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  • Melissa Ginnetti-Barrasso

Meet our Recipient: Laura Vining

Happy New Year!

We are very excited to start 2019 with the introduction of Laura, one of our recipients of funds. She was diagnosed with Adamantinoma in 2017; a cancer so rare there are only 20 cases in the U.S. She's endured 6 surgeries, 2 infections and she has a major surgery coming up this month. With travel to and from her doctors at Memorial Sloan Kettering in New York, you can only imagine the financial burden it puts on her and her family.

On Sunday, December 16th, we surprised Laura & her family and presented them with a check at the 10:30 service at New Hanover United Methodist Church in Gilbertsville, where her father, Gil, is the assistant pastor.  He thought we were there to give a little presentation on our Foundation, but little did he know, we were about to call his family on stage to present them with a check. It was a very, very good day! We are so happy to be able to help relieve some of their financial stress, especially around the holidays & Laura's major surgery coming up this month, thanks to your support and generosity.

A huge thank you to Liz from NHUMC - it was all her idea. She organized everything and kept it all a secret...we couldn't have done it without her!


Please take a moment to read Laura's story that she was so kind to share with us, below. She truly is an inspiration, finding the positive in what can be some of the most trying days. Thank you, Laura, for sharing your story with us!

The Discovery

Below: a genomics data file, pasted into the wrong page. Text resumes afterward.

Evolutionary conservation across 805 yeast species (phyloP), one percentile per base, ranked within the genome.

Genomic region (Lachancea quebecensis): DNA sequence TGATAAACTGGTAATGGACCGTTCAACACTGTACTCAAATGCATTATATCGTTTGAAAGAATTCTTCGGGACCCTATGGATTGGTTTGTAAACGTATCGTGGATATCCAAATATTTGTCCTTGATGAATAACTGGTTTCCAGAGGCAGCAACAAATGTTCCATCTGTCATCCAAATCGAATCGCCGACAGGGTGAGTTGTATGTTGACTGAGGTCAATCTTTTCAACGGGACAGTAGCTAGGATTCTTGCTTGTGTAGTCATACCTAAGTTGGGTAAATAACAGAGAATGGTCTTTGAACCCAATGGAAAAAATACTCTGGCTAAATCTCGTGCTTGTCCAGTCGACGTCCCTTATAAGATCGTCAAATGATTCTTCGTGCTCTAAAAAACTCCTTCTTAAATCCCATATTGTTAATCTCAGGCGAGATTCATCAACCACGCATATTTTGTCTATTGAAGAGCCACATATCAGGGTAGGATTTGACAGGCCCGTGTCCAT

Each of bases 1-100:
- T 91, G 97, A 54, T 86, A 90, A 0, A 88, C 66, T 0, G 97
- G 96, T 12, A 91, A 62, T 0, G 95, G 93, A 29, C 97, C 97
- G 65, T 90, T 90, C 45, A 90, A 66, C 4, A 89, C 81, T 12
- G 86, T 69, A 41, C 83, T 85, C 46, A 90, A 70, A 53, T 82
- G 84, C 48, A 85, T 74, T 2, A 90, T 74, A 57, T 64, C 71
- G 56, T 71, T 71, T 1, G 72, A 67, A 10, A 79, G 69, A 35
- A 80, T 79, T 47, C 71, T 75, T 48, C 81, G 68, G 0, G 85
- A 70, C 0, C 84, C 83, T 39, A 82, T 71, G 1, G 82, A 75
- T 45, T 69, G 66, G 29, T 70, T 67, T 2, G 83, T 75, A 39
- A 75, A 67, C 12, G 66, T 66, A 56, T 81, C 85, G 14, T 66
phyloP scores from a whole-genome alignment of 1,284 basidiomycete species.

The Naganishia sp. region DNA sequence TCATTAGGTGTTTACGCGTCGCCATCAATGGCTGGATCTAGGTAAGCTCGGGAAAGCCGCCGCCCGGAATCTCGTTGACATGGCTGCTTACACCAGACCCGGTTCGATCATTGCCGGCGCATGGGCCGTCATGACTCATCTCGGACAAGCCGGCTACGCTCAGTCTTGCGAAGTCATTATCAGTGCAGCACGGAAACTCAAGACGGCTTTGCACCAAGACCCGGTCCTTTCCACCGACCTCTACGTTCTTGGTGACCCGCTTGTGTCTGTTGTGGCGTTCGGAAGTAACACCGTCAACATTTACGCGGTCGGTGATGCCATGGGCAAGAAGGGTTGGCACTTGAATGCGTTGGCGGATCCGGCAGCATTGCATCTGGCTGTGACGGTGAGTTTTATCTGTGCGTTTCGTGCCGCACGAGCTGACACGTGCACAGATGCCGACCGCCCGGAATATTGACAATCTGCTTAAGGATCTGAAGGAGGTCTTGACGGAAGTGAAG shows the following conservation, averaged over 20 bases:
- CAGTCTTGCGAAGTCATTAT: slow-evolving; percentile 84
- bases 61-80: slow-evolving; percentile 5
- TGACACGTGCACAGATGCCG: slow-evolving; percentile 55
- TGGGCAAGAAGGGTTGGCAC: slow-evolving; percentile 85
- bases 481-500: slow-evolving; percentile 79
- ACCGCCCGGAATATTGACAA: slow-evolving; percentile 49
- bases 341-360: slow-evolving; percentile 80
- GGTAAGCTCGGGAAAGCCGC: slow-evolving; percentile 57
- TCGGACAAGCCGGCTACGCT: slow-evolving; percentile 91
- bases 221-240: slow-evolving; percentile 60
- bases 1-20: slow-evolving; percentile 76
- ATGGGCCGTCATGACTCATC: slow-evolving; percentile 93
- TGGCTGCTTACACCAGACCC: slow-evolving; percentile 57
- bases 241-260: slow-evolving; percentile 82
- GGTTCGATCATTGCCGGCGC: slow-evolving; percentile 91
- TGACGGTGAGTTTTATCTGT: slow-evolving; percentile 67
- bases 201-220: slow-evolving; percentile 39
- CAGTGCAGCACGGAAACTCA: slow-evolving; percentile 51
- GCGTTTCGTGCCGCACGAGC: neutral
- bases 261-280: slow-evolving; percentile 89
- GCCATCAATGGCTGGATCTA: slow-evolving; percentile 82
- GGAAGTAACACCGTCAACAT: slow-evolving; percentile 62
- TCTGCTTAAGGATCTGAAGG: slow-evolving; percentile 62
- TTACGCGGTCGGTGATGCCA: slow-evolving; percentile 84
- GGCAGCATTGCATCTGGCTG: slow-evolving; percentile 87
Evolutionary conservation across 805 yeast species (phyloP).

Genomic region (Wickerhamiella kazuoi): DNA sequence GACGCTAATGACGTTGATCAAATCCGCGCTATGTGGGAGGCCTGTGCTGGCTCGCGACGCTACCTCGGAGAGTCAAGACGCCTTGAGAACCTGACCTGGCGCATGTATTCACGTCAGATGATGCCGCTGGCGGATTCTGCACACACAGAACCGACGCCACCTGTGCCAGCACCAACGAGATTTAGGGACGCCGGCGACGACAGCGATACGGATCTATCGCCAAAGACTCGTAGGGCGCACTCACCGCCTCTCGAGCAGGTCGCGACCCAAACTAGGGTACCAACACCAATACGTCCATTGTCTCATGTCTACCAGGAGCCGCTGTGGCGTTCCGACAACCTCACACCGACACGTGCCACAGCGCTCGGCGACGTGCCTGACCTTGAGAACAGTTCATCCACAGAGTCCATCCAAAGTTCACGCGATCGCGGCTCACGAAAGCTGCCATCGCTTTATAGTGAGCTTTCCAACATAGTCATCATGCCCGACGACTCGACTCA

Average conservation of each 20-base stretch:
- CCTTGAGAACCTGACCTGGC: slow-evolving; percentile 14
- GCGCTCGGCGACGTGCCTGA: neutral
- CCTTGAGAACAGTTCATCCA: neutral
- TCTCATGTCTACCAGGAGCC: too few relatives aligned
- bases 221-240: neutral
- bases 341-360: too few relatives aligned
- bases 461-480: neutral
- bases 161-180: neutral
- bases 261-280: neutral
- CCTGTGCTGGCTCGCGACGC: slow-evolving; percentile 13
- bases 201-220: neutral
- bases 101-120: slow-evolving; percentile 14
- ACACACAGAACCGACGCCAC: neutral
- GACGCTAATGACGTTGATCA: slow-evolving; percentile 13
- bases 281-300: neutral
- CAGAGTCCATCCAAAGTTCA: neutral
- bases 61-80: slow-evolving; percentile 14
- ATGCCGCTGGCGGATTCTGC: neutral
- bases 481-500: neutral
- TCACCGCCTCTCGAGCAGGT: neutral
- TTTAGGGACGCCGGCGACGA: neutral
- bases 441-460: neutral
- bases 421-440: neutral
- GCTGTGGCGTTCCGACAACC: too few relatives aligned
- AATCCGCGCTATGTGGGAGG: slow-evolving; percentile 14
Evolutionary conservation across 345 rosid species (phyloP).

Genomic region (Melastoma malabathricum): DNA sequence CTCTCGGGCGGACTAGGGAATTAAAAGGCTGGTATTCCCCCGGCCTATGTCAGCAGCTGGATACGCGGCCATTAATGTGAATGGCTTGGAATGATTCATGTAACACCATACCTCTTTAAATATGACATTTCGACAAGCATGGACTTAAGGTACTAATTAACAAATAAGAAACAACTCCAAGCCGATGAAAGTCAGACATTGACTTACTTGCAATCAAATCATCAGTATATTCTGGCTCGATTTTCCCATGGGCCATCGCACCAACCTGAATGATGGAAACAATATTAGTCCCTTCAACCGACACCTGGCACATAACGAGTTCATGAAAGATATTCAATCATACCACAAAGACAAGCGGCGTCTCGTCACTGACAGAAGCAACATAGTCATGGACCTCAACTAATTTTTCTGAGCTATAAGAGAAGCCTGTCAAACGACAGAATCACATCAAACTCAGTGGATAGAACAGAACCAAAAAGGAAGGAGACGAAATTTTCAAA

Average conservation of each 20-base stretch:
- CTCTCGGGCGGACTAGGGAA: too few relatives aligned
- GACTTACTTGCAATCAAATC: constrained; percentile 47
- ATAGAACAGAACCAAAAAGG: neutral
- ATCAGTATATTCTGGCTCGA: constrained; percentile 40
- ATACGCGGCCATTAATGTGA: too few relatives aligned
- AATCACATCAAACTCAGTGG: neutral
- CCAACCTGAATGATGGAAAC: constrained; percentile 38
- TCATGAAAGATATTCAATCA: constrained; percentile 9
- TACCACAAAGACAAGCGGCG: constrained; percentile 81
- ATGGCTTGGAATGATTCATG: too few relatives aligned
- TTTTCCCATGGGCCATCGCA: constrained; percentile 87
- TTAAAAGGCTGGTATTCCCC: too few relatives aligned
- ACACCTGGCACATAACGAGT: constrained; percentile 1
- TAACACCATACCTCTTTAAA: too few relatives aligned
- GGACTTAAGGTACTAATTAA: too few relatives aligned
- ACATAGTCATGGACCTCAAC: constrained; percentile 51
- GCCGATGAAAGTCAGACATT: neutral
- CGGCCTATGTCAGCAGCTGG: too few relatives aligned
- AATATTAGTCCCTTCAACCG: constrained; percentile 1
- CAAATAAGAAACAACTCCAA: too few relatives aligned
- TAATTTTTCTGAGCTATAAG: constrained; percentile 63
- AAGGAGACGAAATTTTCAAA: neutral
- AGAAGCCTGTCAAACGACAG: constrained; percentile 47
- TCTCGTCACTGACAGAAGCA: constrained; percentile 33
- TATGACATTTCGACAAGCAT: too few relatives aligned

It all started in the beginning of June 2017, basically a year and half ago. I had heard the song “Trust In You” by Lauren Diagle, and I thought to myself, “Wow, I absolutely love this song, the message it conveys really speaks to my heart". You see, the Lord was preparing my heart and mind for what He was going to do in the next year of my life. Since I was mildly obsessed with the song, I decided that I would make it my alarm to wake up to every morning, and that was that. At the end of June, I was asked to lead a group of students to Creation Fest where we would set up for one of the biggest Christian Music Festivals in the world as our missions trip. I left for the missions trip on June 24th. Two days into the trip, I was carrying a picnic table. I set it down to adjust my grip, took a step and my leg snapped. I went down and screamed out in pain. (Side note: I did know I had a benign tumor in there already, they found it when I was 11 when I broke the smaller bone in my leg (fibula) but they said we should just watch it and it was nothing to worry about.) So there I was...Laura Vining, age 24, being shipped off to a hospital in the middle of nowhere to get x-rays and confirm that my leg was broken right in the middle of a massive tumor that had grown on and into my shin.  The ER doctor told me I needed to see an orthopedic specialist right away, so that night my dad and our youth pastor came to pick me up and drove me all the way home. It was at least two hours away and in our family, we didn’t have a car that was reliable enough to get all the way to Mount Union, PA. Todd Pearage, who had just gotten home from visiting Mount Union earlier that day, he got back in his car offered to drive my dad, and they came and picked me up. That was the first instance where I knew that, God, no matter what, He would provide for whatever may come our way in the next few weeks/months.  I met my first Doctor (Dr. Keneally) at Rothman institute where he ordered an MRI and CT scan - warning me there was a large possibility I had cancer but he wanted to be completely sure, so he ordered a biopsy for July 7th. Meanwhile, fear overtakes me and I want to cry all the time, all day long.  On July 7th, I meet the doctor who was going to perform the biopsy & he informs me that he has seen this kind of tumor a lot and not to worry because he was pretty sure it wasn’t cancer. That is what I needed to hear, God knew, the doctor knew, and immediately I felt as if a weight was lifted. I went through the procedure and I would know the results in a few weeks. Well, a few weeks is a long time if you’re waiting to see if you have cancer or not. It feels like months & years, but only a few days actually pass. Eventually Dr. Keneally called my mom to let me know I DID NOT have cancer, but I did however need to get that massive tumor removed from my leg & it needed to be dealt with surgically. Dr. Abraham would perform that surgery. He let me know that I would need to let my leg heal first and then he would perform the surgery to scrape my bone, remove the tumor, and stuff it full with bone graft. From July to August I was trying to make my very weak bone heal well enough for surgery to take place.